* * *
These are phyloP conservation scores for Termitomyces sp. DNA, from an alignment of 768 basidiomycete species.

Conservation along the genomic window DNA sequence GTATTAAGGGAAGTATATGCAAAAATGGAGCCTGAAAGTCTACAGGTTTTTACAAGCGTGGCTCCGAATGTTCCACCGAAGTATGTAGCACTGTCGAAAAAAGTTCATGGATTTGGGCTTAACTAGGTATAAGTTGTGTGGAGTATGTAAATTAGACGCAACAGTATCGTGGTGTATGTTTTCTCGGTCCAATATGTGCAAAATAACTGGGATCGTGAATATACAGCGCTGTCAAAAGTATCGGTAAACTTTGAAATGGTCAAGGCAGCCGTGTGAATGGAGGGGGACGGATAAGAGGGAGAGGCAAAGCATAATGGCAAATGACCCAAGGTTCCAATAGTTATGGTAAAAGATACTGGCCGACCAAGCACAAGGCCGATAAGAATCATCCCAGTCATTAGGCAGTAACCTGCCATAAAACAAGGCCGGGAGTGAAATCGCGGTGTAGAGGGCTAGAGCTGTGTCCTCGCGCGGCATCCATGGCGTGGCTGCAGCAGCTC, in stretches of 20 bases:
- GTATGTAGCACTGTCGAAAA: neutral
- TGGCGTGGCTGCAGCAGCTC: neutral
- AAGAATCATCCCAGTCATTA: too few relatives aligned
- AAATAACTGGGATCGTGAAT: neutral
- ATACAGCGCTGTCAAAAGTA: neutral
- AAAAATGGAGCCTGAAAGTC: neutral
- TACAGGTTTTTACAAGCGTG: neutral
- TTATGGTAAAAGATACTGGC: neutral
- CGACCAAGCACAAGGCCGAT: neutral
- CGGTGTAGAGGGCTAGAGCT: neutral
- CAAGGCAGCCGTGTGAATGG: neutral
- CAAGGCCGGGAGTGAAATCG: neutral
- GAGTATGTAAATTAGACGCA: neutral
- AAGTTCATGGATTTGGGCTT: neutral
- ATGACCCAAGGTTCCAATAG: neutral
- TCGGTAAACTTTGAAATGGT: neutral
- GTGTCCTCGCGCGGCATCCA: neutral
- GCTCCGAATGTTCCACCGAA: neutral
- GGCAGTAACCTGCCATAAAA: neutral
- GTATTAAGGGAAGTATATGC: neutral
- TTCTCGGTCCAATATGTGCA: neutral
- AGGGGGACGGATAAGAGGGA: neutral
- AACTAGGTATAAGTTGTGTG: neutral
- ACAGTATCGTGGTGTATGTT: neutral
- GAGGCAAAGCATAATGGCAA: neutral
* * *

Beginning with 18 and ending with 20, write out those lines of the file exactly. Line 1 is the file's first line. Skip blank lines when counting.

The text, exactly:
- TCGGTAAACTTTGAAATGGT: neutral
- GTGTCCTCGCGCGGCATCCA: neutral
- GCTCCGAATGTTCCACCGAA: neutral